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Integrating Tech with the Food Industry

Charlas interesantes
Amsterdam Talks Tech VI: The Food Edition at Spaces Herengracht

Amsterdam Talks Tech returned with its sixth edition on Thursday November 19th at the business club of Spaces Herengracht, all about food. Focusing the integration of Tech with the Food Industry, our guest speakers discussed their business ideas, their inspirations and showed clips about their food passions. The four food pioneers talked about what drives them and inspires business innovation.

Local entrepreneur Marleen Jansen of Marleenkookt delivers home-cooked food to your doorstep; Jordy van Meer of Koken met Aanbiedingen created an app that combines supermarket offers with great recipes; Food Inspiration‘s trendwatcher Frank Lindner; and Philip Padberg of Deliveroo who makes it possible to deliver food from your favourite restaurants to your home. The evening was hosted by was Remy Gieling, editor in chief at Sprout Magazine.

What is the connection between tech and food according to our panel members? Marleen explains: “Our service is not technology-driven, but we do use it. On their smartphones deliverers see route info and small details about customers, for instance a doorbell that doesn’t ring, or an old lady who isn’t able to come to the door downstairs. I believe first and foremost you should focus on your customers needs and not integrate tech for the sake of tech.” Jordy mentions Koken met aanbiedingen uses branded content in their app. An example: a pasta recipe with a total of seven ingredients of which four are offers, with the pasta being from Gran’Italia. The pasta would be the branded content, in this case.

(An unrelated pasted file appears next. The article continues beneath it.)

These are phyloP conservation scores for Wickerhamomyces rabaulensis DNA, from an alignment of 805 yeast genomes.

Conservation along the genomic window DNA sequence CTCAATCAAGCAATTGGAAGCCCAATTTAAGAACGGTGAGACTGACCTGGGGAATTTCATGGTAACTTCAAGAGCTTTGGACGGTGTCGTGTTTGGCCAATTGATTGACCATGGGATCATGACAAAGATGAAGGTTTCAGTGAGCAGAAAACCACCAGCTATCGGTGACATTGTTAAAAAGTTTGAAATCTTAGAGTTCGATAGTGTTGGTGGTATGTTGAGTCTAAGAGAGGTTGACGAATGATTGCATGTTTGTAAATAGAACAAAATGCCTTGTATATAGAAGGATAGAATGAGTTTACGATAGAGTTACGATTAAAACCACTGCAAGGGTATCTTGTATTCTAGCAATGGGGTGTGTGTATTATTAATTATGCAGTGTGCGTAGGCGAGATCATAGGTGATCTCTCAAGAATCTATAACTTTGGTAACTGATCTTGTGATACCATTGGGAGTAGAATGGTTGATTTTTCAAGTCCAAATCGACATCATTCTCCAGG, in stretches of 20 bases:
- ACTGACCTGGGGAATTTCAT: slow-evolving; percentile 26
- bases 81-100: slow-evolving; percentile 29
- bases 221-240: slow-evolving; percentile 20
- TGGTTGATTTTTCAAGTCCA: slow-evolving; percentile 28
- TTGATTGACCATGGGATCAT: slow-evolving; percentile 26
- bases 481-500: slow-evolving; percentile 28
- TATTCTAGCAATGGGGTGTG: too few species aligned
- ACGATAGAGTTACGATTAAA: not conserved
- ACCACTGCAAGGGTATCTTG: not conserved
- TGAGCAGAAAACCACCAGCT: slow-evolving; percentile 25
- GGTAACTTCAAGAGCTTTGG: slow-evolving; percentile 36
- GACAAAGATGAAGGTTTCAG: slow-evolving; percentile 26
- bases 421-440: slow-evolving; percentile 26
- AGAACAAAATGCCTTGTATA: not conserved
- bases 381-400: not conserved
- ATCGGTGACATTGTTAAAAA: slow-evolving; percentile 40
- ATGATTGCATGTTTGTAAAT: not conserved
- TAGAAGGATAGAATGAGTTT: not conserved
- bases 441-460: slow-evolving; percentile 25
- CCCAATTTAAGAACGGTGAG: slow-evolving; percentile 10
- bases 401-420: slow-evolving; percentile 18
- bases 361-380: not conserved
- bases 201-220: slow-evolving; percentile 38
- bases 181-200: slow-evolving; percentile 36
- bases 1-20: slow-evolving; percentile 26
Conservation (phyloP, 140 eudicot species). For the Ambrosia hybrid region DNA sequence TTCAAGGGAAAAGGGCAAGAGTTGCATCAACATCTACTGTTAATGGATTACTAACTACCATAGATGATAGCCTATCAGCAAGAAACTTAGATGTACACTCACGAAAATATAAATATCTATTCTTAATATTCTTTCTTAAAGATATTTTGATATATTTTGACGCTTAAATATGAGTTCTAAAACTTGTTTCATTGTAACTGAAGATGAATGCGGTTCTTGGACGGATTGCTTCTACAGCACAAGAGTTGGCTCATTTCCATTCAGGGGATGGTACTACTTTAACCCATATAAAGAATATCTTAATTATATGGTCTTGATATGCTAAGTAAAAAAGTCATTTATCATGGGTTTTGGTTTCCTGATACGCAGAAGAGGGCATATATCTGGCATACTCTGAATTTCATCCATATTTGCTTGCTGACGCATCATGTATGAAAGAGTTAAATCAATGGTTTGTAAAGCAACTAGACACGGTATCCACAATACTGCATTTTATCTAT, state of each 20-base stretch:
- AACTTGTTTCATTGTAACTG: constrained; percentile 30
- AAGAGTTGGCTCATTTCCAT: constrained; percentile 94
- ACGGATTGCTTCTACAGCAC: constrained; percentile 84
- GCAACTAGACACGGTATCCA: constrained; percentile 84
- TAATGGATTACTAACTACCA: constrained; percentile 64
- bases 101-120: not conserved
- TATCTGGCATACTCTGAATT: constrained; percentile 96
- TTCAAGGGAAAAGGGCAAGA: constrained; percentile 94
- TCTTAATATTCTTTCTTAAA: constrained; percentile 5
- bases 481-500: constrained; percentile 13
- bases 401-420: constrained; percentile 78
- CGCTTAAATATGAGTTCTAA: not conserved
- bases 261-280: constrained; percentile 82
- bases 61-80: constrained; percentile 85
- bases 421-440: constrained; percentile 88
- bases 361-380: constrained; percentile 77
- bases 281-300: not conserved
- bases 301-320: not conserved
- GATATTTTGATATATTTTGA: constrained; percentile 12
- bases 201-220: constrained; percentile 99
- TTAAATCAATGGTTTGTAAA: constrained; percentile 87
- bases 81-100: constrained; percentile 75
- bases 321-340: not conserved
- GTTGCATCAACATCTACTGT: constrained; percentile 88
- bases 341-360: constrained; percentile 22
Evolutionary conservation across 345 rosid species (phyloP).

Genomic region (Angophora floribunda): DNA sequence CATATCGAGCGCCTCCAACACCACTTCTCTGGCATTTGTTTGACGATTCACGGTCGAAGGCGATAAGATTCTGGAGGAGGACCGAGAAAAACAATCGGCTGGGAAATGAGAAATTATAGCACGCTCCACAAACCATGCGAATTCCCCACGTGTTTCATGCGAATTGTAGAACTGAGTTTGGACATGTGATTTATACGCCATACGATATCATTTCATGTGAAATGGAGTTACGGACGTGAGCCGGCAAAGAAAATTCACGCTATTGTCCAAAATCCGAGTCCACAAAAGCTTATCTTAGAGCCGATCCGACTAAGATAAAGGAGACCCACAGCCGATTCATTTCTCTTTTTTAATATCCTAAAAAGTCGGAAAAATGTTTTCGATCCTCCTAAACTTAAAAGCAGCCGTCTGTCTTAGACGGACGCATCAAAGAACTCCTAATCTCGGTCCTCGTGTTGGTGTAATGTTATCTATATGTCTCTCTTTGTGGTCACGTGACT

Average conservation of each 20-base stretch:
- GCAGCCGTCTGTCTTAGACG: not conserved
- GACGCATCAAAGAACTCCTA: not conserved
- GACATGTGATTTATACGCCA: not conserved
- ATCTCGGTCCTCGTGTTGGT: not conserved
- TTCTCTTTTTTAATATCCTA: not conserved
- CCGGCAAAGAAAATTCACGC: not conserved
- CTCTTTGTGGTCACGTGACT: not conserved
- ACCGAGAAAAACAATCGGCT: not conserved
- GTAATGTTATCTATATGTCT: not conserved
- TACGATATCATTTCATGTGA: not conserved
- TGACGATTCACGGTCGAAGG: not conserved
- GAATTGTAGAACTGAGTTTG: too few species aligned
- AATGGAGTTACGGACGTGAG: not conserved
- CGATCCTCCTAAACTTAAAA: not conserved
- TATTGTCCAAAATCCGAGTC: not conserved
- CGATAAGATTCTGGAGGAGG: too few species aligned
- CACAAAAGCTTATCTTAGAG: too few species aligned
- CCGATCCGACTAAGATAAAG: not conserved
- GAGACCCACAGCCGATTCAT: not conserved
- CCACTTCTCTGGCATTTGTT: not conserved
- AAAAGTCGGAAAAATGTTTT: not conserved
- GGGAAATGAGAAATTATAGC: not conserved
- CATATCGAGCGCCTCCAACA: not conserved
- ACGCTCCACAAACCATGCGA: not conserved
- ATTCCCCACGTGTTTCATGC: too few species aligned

But what if this branded content is more expensive than similar products of other brands? Jordy explains: “We are very transparent; in the recipe we mention what is branded content. This is not the biggest challenge Jordy and his team face, though. All recipes have to be correct by the letter.”

“We don’t hear from happy customers, but when something is wrong, we easily receive 15 e-mails within 10 minutes.” Marleen adds. “In the beginning I used to cook with a lot of cilantro. But I learned the hard way that they are cilantro lovers, and haters.” Transparency and openness continue to be important and the power of the consumer keeps getting bigger. A good example of the consumer’s demand for transparency is the video of the band Sons Of Maxwell. They made a song about United Airlines  when their guitar broke during a flight. After the release of the video, the airline panicked.

Philip loves this trend: “Big companies are afraid of consumers. But this development actually is a good thing. It gets companies to be very honest.”

This transparency translates itself into products. According to Frank, two relevant trends are going on in food right now. “The first is reinventing tradition, such as coffee makers roasting their own beans, or local beer breweries brewing their own beers. The second involves awareness of what food does to our body, for example: which foods provide you with energy?”